2. How has all the time you invest in others (IE: Writers 750, and the various LinkedIn groups to which you are a constant contributor) Helped or hindered you in your own writing journey.
Writers 750 might have been the catalyst to my writing journey. I have learned so much form the writing group about myself, about writing and about working with other writers. The most important lesson I learned was about how to keep it simple. When I would get the monthly theme, setting and ideas, I would map out my story and then 1300 words in, I realized I was only halfway through my idea but could only write 750 words. I had to learn how to self-edit. I had to learn how to take an idea and condense it and make it tight. That was and is the best way to learn.
3. Characters often find themselves in situations they aren’t sure they can get themselves out of. When was the last time you found yourself in a situation that was hard to get out of and what did you do?
I’m almost always in a tough spot these days. But I never give up. You can’t ever give up. You just keep looking for the flashing light that says “this way” and keep moving. Just keep moving.
4. What is your biggest fear?
Having to endure the death of a loved one.
5. What do you want your tombstone to say?
Hopefully my name!
6. If you had a superpower, what would it be?
Flight. I have always wished I could fly.
7. If you were a super hero, what would your name be? What costume would you wear?
My name would be Alaska Knight and my costume would be a shimmering dark leather that bounced light off of it when needed, blinding my enemies!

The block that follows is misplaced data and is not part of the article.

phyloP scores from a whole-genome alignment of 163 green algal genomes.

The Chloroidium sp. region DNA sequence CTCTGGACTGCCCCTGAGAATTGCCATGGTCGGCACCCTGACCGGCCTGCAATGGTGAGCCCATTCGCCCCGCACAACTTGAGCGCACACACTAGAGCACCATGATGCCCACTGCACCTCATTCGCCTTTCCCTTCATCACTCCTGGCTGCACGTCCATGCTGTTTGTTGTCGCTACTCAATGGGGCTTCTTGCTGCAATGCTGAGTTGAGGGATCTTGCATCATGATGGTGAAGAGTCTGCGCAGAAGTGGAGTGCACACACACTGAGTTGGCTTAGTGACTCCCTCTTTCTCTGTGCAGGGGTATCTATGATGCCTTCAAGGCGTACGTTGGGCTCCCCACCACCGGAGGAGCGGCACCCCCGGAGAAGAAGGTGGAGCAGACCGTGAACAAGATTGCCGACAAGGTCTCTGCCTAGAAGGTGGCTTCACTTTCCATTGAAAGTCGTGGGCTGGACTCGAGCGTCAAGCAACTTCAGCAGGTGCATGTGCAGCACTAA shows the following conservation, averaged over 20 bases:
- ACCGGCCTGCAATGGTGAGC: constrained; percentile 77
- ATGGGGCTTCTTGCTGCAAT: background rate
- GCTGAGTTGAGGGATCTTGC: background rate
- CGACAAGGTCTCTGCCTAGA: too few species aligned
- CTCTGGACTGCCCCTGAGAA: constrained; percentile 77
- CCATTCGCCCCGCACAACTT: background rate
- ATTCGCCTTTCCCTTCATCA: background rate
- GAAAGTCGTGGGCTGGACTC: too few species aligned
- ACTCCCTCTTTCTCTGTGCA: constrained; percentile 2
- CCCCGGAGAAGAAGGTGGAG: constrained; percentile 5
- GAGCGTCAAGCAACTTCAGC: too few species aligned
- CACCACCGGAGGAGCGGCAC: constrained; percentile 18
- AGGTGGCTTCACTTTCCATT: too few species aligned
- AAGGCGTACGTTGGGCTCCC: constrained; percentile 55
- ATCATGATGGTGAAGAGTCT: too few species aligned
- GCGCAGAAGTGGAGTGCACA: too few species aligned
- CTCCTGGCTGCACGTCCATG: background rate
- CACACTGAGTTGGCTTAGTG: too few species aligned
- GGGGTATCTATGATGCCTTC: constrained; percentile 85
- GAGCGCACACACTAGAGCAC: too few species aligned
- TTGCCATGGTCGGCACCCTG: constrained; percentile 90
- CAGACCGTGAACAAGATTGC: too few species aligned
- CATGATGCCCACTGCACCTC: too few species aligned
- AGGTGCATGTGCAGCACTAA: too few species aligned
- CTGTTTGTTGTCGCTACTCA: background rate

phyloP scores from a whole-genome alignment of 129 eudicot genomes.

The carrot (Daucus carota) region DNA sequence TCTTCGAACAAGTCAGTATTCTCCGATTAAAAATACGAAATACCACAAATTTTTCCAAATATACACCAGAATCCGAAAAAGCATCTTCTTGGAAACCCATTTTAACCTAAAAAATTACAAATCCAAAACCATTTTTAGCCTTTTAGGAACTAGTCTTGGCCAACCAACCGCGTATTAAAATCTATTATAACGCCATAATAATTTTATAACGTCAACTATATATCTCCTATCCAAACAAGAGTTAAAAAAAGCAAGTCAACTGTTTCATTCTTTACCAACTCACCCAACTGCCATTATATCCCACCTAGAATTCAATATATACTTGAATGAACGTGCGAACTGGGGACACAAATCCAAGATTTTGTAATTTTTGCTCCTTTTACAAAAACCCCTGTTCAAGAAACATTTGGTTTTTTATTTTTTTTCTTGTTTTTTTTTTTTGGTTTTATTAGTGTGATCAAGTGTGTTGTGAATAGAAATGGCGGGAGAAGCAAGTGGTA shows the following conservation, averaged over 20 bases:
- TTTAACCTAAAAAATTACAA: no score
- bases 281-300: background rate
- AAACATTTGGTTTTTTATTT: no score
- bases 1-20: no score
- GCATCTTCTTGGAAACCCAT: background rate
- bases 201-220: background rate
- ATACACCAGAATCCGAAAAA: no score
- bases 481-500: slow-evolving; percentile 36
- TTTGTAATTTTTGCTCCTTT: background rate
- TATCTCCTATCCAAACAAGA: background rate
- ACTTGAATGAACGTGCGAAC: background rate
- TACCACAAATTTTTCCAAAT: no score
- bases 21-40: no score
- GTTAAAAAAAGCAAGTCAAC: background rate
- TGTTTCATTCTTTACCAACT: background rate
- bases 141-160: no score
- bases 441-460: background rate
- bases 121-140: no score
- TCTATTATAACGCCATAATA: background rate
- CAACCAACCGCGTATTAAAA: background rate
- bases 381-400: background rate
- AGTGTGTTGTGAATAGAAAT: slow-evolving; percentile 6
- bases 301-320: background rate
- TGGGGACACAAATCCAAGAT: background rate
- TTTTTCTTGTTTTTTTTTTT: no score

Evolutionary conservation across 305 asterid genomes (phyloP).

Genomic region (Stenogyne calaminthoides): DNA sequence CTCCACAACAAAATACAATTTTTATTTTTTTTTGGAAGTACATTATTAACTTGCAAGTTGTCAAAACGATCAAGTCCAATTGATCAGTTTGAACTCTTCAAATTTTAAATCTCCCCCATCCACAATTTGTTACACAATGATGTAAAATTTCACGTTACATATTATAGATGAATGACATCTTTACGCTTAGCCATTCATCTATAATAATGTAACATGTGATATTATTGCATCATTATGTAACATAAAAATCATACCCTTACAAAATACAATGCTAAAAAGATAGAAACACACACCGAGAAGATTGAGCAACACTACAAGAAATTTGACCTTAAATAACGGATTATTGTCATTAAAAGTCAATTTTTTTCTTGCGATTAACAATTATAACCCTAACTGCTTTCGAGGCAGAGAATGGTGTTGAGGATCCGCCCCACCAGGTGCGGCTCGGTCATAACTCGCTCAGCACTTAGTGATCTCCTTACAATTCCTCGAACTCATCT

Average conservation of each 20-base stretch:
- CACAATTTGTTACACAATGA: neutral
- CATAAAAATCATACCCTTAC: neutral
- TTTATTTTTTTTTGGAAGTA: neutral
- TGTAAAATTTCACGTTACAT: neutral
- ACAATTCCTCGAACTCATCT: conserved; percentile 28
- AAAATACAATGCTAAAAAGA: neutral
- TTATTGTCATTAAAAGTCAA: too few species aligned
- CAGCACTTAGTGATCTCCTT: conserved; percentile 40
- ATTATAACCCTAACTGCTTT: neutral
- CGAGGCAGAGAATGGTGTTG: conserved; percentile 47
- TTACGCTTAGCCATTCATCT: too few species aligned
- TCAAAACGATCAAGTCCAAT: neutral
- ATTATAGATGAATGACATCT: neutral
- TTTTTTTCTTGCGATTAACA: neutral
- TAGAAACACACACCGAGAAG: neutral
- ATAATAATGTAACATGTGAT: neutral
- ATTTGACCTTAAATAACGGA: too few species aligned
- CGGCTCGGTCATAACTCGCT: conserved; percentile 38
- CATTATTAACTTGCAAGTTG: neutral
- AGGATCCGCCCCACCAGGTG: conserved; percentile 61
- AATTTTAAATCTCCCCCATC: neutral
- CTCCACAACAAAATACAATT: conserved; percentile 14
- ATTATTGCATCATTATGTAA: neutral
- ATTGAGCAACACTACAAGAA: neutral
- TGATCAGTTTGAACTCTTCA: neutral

8. What secret talents do you have?
I have 15/20 vision. I can sing very well and have a dance degree. I can make people cry by giving them therapy without them realizing it.
9. Where is one place you want to visit that you haven’t been before?
10. If you were an animal in a zoo, what would you be?
I’m definitely a jaguar.
11. What is something you want to accomplish before you die?
I want to write something so thought provoking that it actually causes an entire nation to stop and think.
12. If you could have any accents from anywhere in the world, what would you choose?
Italian. It’s such a beautiful accent.
13. What were you like as a child? Your favorite toy?
I was wild, energetic, dramatic, extroverted and a leader. I don’t really cling to material things, I can’t think of one toy I loved as a child, but I remember all the people.
14. Do you dream? Do you have any recurring dreams/nightmares?
I have very vivid dreams all the time. My mind is constantly working. I never have nightmares, usually just puzzles I need to then figure out. My subconscious trying to tell me something, no doubt.
I want to thank Arlene for taking the time out of her busy scheduled to grant us this interview. Below are links to follow Arlene on social media as well as her personal website. Please pick up copies of her books, take it from me you will not be disappointed!